Wounds of Returning: Race, Memory, and Property on the Postslavery Plantation

By Jessica Adams | Go to book overview

3. Roadside Attractions

And while I had my back turned to him I said the only thing that I
could think to say, and the only thing I knew I really wanted. I said,
Elvis, can you stay awhile with me? And he talked back and said,
“Howard, I’m on a tight schedule.”
Howard Finder

Tourist attractions are “precisely analogous to the religious symbolism of primitive peoples,” remarked sociologist Dean MacCannell in 1976. MacCannell argued that the tourist is a model of “modern man in general” who, armed with leisure and disposable income, seeks to patch the cracks in modernity’s master narratives. “Sightseeing is a ritual performed to the differentiations of society” he writes. “It is a kind of collective striving for a transcendence of the modern totality, of incorporating its fragments into unified existence. Of course, it is doomed to eventual failure: even as it tries to construct totalities, it celebrates differentiation.”1 MacCannell’s insistence that visiting tourist attractions has become a means of understanding the order of things is borne out in the popularity of places of death and memorial with sightseers.2 Visiting symbolic cultural sites, contemporary tourists perform “primitive” quests for self-knowledge: Where did we come from? Where are we going? And the answers they receive are inevitably incomplete, even thoroughly fabricated—by themselves. In nostalgia for the Old South, a clearly denned and singular “truth” appears to overcome the irruptions of a more troubling paradigm. The image of the plantation as an uncomplicated site of white achievement offers solace in the face of civil rights or affirmative action, but its attempt to construct a less heterogeneous time and place across landscapes irrevocably shaped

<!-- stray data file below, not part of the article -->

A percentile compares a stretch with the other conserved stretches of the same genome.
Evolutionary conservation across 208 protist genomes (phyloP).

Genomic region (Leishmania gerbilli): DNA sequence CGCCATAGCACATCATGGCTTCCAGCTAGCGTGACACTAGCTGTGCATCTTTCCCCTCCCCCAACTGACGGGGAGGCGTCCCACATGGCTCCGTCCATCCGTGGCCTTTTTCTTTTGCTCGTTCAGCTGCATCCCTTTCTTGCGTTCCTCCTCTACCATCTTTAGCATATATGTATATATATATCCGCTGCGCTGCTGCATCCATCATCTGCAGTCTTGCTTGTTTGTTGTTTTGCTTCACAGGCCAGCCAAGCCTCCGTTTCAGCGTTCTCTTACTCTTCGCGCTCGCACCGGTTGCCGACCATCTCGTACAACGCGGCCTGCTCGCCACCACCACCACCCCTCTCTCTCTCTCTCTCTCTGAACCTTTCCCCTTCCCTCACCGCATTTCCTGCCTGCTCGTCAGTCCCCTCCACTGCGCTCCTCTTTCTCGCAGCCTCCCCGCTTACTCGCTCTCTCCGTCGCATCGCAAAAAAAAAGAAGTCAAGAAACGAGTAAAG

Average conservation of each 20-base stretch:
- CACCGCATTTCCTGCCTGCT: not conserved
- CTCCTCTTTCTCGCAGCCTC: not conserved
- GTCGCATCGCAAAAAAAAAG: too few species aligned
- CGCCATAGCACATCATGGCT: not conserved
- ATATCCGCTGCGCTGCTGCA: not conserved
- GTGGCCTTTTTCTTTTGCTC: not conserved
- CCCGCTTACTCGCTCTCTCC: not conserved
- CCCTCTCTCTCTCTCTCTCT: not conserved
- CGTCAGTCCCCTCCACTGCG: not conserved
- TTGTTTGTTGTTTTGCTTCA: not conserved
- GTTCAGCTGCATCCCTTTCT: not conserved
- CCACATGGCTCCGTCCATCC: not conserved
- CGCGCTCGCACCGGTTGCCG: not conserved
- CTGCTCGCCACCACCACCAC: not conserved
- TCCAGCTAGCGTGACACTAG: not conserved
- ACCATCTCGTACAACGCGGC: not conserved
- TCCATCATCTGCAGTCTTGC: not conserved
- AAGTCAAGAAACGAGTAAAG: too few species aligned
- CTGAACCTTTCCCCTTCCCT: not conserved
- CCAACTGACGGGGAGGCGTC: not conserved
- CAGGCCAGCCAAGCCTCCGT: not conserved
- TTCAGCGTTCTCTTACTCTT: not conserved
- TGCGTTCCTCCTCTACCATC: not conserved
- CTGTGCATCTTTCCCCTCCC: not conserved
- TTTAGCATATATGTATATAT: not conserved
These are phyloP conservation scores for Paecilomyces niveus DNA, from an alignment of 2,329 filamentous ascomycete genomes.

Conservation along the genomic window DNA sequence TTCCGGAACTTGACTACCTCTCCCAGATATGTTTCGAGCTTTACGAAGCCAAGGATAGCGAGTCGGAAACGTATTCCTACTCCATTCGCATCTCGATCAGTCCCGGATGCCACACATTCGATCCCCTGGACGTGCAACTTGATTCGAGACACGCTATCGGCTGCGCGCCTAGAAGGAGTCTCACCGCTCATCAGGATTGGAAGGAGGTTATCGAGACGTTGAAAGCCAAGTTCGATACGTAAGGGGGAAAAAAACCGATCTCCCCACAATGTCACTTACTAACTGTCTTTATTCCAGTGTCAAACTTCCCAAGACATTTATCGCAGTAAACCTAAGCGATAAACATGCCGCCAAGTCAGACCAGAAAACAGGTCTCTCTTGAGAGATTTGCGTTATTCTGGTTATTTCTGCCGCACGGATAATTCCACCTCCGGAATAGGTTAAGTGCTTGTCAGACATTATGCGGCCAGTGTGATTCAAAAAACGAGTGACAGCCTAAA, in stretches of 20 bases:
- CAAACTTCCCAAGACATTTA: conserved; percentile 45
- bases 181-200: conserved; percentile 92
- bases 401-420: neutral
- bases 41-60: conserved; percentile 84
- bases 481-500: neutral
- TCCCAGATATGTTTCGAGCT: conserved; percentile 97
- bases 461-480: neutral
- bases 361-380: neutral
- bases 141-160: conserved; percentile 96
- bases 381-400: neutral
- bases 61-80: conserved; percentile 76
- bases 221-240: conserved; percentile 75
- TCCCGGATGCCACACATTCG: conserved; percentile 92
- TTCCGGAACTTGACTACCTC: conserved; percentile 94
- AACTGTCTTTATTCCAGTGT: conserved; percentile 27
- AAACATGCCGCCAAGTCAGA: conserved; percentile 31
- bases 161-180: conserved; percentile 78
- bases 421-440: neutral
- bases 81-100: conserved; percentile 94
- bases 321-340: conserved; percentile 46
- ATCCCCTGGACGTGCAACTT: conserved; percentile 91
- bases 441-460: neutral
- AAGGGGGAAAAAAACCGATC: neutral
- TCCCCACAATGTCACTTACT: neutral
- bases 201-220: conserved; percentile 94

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Wounds of Returning: Race, Memory, and Property on the Postslavery Plantation
Table of contents

Table of contents

  • Title Page iii
  • Contents v
  • Illustrations vii
  • Acknowledgments ix
  • Prologue xi
  • Introduction 1
  • 1- Sex and Segregation 21
  • 2- Plantations without Slaves 54
  • 3- Roadside Attractions 86
  • 4- Southern Frontiers 108
  • 5- Stars and Stripes 135
  • Epilogue 159
  • Notes 161
  • Bibliography 195
  • Index 217
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